I believe the greatest temptations that Jesus faced were failing to DO the will of God. When Jesus left heaven the bible says he emptied himself (Phil 2:5-11). He left is divine knowledge and divine power behind. As a man, he became utterly dependant on his intimate knowledge of the Scriptures, his daily guidance from his Father through prayer and the power of being filled with the Holy Spirit to direct his mission. [Just like we are]. But Jesus retained his divine nature and his authority as the Son of God. With this authority he could ask anything of his Father and it would be done for him in an instant. 

Let's take a look in scripture at this capacity to sin - to reject or disobey the will of God - that Jesus was keenly aware of.
Matthew 26:39
My Father, if it is possible, may this cup be taken from me. Yet not as I will, but as you will."
Matthew 26:53
Do you think I cannot call on my Father, and he will at once put at my disposal more than twelve legions of angels? But how then would the Scriptures be fulfilled that say it must happen this way.

All authority on heaven and earth had been given to Jesus. At any moment he could say "I can't take any more of this humble suffering, Father, get me out of here" and he would have instantly returned to heaven. But then how would the Father's salvation plan have been accomplished and how would everything the Holy Spirit prophesied in scripture be fulfilled. Jesus prayer and words above make no sense at all unless He had the complete authority and free will to say NO to the will of God and therefore sin by doing so. Jesus understood this struggle and willingly surrendered His will to His Father's will.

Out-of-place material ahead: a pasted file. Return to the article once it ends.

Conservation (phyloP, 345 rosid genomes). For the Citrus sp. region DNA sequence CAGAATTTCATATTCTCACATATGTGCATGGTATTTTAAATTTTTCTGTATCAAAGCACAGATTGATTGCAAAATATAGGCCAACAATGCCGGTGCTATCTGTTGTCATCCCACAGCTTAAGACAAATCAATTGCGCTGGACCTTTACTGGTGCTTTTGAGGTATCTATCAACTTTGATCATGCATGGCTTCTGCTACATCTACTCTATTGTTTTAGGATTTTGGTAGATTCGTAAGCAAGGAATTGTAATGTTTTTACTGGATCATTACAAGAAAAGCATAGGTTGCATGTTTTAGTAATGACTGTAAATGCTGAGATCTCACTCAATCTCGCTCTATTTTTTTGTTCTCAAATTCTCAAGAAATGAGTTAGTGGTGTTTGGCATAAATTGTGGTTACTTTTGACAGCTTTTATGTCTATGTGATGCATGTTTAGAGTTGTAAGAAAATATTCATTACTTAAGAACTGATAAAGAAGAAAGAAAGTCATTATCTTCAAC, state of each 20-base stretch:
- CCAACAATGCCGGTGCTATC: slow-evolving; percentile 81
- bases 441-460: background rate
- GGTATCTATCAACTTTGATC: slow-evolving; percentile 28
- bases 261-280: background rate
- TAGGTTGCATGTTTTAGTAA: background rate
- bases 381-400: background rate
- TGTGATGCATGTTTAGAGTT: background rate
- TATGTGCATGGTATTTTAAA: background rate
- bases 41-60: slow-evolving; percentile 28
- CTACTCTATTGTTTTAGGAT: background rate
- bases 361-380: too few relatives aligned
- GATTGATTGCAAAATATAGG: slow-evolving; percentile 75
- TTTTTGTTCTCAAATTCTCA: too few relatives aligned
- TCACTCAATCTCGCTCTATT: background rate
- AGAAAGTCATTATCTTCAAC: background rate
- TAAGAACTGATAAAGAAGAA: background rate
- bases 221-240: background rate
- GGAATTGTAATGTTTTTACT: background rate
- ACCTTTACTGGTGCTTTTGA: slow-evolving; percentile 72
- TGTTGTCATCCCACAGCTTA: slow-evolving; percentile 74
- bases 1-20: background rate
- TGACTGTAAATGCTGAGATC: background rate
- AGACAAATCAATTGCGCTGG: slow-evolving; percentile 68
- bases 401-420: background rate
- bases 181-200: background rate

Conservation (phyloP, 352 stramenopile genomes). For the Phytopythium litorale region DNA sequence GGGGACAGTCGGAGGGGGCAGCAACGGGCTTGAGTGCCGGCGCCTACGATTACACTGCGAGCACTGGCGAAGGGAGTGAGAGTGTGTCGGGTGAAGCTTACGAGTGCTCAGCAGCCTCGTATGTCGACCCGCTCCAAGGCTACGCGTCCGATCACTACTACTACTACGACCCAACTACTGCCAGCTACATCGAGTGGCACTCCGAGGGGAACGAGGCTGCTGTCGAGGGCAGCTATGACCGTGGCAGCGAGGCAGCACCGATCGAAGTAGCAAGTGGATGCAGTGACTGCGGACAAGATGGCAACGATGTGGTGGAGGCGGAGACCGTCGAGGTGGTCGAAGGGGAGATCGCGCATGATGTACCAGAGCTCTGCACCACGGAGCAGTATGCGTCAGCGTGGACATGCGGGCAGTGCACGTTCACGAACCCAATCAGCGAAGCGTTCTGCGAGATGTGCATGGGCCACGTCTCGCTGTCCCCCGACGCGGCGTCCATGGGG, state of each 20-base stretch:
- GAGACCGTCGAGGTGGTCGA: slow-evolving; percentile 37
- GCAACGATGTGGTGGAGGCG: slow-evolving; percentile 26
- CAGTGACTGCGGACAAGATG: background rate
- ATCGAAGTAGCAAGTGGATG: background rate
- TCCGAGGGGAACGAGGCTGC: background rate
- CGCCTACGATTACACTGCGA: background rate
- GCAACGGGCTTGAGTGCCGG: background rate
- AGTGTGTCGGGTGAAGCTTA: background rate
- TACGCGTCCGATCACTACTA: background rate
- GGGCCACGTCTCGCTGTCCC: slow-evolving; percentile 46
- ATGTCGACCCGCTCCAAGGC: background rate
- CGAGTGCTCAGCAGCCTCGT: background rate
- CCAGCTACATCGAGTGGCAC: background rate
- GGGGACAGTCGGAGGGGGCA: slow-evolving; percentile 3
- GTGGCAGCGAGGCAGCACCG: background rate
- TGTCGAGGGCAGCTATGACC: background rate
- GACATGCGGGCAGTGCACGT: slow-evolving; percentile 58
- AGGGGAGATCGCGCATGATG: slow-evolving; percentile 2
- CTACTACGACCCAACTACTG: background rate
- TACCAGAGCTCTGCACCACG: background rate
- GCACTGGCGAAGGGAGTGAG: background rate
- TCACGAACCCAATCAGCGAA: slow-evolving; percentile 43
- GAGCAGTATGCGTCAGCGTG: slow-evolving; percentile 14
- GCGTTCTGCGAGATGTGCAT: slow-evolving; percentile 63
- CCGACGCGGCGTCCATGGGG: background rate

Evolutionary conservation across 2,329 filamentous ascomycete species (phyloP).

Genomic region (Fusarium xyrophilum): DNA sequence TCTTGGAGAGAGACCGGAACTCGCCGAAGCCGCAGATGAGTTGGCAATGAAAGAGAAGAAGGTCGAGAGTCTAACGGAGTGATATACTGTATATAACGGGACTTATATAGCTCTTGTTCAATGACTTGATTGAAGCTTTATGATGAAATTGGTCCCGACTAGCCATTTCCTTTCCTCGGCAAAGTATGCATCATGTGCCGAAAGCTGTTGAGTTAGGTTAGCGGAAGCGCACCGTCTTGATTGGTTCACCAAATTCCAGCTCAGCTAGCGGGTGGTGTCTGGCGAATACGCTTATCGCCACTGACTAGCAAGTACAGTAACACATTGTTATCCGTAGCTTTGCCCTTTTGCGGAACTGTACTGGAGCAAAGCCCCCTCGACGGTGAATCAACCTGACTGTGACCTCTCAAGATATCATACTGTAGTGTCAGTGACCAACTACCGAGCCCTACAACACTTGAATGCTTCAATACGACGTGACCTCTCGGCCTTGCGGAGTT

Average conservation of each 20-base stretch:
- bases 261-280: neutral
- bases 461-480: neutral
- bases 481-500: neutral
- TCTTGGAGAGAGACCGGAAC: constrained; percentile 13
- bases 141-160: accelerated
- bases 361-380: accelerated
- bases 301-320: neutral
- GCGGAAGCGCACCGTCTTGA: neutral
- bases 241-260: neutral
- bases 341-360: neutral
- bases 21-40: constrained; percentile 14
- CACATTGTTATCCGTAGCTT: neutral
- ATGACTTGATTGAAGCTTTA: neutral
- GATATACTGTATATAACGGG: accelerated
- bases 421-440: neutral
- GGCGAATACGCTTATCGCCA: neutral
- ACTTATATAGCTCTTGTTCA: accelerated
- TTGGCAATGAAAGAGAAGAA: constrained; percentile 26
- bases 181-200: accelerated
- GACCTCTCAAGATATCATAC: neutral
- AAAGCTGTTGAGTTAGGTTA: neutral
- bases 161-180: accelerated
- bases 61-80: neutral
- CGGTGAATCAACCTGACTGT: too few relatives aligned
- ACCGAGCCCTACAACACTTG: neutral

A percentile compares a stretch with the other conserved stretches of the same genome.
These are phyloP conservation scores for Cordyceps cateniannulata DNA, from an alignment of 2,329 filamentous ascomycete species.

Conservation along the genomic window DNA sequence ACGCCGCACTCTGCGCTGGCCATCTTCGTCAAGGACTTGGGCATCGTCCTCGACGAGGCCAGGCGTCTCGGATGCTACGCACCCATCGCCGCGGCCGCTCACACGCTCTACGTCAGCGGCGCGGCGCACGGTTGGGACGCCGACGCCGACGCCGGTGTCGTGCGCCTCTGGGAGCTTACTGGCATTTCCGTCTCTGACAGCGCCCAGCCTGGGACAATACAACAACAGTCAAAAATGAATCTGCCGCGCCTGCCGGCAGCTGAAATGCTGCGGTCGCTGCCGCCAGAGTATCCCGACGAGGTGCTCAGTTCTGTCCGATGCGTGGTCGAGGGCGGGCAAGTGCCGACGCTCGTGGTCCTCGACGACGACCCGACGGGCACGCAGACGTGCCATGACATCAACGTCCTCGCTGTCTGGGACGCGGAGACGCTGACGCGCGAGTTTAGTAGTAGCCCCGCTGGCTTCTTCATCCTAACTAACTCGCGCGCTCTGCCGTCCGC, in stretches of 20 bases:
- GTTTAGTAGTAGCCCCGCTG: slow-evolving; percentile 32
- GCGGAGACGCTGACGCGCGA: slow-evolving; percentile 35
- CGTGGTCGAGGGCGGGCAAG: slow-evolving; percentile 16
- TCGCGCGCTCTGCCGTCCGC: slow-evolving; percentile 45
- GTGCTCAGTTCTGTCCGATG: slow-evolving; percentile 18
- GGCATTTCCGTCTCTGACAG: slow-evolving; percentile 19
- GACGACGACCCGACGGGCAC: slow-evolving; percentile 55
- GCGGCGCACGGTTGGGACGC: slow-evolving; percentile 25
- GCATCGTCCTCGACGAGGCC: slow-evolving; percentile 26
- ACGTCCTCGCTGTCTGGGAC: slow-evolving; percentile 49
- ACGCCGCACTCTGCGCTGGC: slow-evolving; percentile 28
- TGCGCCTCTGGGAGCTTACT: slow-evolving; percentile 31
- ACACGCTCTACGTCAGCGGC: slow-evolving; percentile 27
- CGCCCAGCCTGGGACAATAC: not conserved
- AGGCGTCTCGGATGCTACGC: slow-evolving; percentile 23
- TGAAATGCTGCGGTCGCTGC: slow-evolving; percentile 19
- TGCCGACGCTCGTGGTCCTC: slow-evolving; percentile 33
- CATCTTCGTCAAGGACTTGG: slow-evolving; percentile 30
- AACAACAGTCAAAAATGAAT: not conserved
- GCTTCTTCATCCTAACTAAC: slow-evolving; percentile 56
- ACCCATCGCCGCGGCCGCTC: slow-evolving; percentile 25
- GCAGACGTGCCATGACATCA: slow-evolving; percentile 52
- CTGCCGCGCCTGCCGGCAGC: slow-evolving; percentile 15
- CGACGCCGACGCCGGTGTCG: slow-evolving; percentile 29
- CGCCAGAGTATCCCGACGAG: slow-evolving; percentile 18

As Jesus himself said "I only say the words that my Father gives me to say and I only do the things my Father tells me to do". His words are in the present & continuous sense - moment by moment, every day of his mission. This is the level of obedience that Jesus was called to and the level of temptation that he faced. 

Jesus fulfilled everything that was written about him in the scriptures. He fulfilled the will of God by delivering the gospel message and the love of God through his words, signs, wonders and miracles. Then he willingly laid down his life to pay the penalty for our sins. Then he picked it up again and became our advocate before a holy God in heaven. Now we have unrestricted access to the throne room of God to experience His presence and have an intimate personal relationship with Him. How sweet it is!

The bible says Jesus was perfected through his suffering. How hard it was for Jesus to say "YES" every time to the will of God, when he was dealing with such sinful people and such a corrupt world filled with so much evil and wickedness. But I am so glad he did. Aren't you?

March 13 2017 6 responses Vote Up Share Report

Mini Billy P Eldred
To fully answer your question, we must look at the reason Jesus came (was sent) to earth to begin with. Remember, all this was planned from the beginning. 

God gave mankind the law both for mankind's benefit and for mankind to show their faith in God and their love for God. Being God, He also knew that mankind would falter. He provided sacrifices to enable mankind to return to Him after sin even though He did not like sacrifices. 

Even with the escape offered through sacrifices, mankind continued to rebel and fall away from God (though there was always a remnant who remained faithful). God could have created mankind to be sinless, but that would have required the giving up of freewill, a price God was unwilling to do because He wanted mankind to love Him because they chose to.